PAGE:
Thirty years ago today on May 21, 1979 a court in San Francisco handed down the most lenient sentence possible to Dan White. White had taken the lives of the Mayor of San Francisco and of Harvey Milk, a member of the San Francisco city supervisors and a champion of social justice for LGBT people. The grotesque injustice in the trial and sentencing of White was yet another slap in the face of LGBT people. It was a reminder, as if one were needed, that “you don’t count,” “you don’t matter,” “you are second class citizens.”
When you repeatedly abuse any minority within a society, there comes a point where you reach “critical mass.” A point where people simply refuse to take the abuse any longer, Stonewall was such a point and so was May 21, 1979. Harvey Milk himself left a recorded message in case he was assassinated. I think it appropriate for us to consider his words, as we pause and recall the events of May 21, 1979.
The aftermath of the assassination produced the following events, recorded here on video:
As we wait yet another court decision, which will determine our immediate fate under the law. It is good to pause and reflect on the long road we have already traveled. It is good to realize that we walk in the footsteps of others who have paid the ultimate price for the gains in our civil rights and human dignity, which we have been able to realize. It is important for us to work for the day when every person in our state and in our nation will enjoy full equality under the law.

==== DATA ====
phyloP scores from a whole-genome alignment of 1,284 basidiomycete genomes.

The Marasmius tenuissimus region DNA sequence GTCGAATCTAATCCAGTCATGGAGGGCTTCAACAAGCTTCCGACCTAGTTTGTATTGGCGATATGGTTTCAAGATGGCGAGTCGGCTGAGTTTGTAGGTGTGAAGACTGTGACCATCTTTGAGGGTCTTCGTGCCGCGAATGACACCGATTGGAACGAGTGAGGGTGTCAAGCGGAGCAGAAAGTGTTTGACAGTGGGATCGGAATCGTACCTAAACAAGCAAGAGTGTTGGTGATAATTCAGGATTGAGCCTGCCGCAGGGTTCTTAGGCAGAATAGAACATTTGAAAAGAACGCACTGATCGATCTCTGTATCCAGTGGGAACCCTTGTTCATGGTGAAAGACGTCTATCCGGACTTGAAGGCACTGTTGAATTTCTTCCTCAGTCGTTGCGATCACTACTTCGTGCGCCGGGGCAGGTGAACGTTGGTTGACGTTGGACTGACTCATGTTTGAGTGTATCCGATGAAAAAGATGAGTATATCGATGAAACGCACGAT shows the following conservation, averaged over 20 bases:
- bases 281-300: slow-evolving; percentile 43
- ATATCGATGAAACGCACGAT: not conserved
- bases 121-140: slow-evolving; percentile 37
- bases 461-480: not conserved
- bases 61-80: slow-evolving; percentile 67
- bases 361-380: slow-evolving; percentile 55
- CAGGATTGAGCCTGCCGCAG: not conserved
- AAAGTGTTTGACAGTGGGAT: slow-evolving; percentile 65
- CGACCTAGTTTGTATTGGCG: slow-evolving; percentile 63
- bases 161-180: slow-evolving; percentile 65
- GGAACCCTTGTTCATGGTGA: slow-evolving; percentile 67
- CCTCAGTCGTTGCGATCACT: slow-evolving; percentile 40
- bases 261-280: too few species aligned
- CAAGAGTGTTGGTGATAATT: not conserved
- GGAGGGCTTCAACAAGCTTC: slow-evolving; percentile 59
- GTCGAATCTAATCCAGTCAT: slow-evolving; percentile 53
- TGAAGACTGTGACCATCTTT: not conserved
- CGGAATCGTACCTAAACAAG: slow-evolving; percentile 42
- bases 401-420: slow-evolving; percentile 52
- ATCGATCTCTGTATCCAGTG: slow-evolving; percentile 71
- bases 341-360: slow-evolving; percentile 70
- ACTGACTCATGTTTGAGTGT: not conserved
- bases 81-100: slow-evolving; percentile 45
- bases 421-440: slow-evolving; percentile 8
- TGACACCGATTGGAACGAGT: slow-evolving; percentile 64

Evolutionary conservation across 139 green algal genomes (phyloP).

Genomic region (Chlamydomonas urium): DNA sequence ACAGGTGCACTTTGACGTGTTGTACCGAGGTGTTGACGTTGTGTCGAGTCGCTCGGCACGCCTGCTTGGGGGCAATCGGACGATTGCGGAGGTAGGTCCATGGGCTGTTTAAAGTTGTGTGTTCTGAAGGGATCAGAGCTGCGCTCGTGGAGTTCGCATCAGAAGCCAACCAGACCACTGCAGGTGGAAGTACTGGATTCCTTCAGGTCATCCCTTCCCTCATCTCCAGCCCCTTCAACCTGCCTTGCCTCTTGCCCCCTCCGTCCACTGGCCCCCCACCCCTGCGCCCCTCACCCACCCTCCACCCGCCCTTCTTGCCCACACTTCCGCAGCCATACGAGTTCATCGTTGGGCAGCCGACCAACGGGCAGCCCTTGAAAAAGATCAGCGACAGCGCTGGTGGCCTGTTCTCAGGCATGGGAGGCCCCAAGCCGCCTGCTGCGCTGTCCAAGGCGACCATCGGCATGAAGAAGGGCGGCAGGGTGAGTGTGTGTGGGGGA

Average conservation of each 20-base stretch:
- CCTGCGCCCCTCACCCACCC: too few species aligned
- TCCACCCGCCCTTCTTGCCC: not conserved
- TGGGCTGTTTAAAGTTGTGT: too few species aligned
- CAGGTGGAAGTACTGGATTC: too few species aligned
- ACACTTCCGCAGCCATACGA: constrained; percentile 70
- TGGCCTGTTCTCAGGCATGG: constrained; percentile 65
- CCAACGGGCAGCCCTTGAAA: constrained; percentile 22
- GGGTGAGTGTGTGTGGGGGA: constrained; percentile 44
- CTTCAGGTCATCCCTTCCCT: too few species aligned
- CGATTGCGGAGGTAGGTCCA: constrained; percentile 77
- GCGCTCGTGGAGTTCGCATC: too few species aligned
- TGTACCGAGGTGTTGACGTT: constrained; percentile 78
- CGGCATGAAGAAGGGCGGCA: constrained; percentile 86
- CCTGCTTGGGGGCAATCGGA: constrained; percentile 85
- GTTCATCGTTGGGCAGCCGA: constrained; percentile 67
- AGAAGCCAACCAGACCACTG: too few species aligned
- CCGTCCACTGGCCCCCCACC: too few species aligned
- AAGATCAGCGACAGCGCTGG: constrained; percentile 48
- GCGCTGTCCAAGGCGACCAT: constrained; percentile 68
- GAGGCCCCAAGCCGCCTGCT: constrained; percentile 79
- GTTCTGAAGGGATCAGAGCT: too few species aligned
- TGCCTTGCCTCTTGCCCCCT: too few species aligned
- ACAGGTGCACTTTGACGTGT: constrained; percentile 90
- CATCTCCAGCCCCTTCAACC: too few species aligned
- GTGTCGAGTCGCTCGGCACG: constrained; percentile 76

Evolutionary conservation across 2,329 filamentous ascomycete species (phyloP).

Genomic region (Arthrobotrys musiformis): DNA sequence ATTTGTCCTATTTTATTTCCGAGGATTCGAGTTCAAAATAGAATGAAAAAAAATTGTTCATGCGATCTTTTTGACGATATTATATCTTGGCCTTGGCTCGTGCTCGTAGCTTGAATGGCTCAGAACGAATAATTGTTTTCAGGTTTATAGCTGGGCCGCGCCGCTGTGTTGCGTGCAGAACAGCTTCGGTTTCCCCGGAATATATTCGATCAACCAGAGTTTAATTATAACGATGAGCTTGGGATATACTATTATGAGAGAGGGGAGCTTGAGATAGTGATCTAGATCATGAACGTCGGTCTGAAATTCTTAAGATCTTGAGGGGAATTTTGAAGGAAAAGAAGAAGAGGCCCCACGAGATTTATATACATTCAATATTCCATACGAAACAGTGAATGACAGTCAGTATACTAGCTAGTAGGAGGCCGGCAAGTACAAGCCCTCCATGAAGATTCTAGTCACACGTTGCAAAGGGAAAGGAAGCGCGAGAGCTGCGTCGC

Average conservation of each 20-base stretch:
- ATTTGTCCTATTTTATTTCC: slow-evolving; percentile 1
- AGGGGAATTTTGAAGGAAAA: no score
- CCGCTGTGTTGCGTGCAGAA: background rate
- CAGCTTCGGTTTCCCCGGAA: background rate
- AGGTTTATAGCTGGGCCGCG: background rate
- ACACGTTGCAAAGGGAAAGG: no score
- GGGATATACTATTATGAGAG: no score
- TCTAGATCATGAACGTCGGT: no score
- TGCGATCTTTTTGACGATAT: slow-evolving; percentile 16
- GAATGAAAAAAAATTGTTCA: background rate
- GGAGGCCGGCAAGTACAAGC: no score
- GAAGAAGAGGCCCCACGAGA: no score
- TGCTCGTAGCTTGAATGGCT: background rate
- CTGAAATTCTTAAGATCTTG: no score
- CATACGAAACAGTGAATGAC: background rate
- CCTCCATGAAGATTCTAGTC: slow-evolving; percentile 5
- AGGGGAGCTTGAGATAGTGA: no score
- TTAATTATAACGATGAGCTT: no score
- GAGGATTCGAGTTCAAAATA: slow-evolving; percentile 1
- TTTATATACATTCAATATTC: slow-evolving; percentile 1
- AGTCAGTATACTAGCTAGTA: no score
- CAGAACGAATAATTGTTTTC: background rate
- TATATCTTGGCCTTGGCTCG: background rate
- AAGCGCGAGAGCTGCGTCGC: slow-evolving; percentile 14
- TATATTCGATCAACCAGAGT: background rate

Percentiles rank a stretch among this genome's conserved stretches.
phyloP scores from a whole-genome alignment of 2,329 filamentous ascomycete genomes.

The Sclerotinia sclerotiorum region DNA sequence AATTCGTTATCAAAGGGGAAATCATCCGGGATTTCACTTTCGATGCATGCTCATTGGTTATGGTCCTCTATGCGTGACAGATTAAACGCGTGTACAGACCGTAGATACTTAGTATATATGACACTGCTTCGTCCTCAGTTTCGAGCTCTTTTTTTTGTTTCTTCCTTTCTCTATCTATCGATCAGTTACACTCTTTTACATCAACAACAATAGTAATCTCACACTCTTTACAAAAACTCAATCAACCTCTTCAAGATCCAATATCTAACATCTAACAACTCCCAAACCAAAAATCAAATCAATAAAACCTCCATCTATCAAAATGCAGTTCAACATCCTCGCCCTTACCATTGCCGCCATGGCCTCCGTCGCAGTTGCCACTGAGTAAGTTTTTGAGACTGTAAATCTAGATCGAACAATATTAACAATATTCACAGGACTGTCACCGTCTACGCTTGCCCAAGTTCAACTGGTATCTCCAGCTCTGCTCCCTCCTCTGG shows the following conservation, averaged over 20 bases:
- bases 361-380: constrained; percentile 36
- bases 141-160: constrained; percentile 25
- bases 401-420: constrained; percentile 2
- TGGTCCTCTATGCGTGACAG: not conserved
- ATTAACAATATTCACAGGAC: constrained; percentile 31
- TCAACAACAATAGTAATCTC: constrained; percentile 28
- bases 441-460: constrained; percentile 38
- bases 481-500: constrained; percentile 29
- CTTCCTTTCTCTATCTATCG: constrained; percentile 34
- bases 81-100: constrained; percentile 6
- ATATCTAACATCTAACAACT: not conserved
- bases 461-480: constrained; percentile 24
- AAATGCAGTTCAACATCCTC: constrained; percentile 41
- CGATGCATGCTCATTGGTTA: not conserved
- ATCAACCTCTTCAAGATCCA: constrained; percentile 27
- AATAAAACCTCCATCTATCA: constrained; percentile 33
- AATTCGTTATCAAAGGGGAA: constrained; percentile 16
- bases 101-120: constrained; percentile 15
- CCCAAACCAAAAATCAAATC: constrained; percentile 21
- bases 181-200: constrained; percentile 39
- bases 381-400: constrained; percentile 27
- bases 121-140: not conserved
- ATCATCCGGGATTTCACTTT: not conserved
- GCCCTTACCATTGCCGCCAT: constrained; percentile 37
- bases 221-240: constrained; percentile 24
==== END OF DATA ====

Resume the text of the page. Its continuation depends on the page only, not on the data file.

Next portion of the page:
How do we get there from here? Many legal experts expect that the court will rule to uphold Prop 8. If that turns out to be the case,there will be a great up swell of emotions when the court’s decision is announced, most probably next week. While these emotions are justified and understandable, we need to direct them in a positive and constructive manner. Yes, we need to express our indignation and outrage at injustice and the continuation of discrimination enshrined in our legal system. How we do this is critical. Many LGBT organizations are collaborating with law enforcement officials to conduct legal and peaceful protests.
We need to look down the road to November 2010. Many groups within our state are working to place an initiative on the ballot to repeal Prop 8. One such group is Love, Honor and Cherish [lovehonorcherish.org]. We need to reach out to our co-workers, neighbors, people we speak with every day and raise the subject of marriage equality. We need to engage these people in conversations that will move their minds and hearts on this issue. Each of us needs to speak from the heart. Each of us needs to convey what it means to suffer discrimination. Each of us needs to come out, not merely about our orientation but to share what this has cost us personally.
Harvey Milk once said that if every LGBT person came out, discrimination would end. The greatest protest you can make is to “be” by making yourself and your story known.
- Boycott the Knights of Columbus
- A wedding sermon.
- An open letter to my parish community.
- Why was a college student in the car of drunken Archbishop-elect Cordileone at 12:26 AM, when Cordileone was arrested for a DUI?
- When the Church married Same-Sex couples.
- How It All began
- The Supreme Court’s Decisions and the New Mason-Dixon Line
- What the Vatican & American bishops DO NOT want you (and Politicians) to know.
- The Morality of Sex, gay & straight.
- San Francisco in archbishop Cordileone’s sight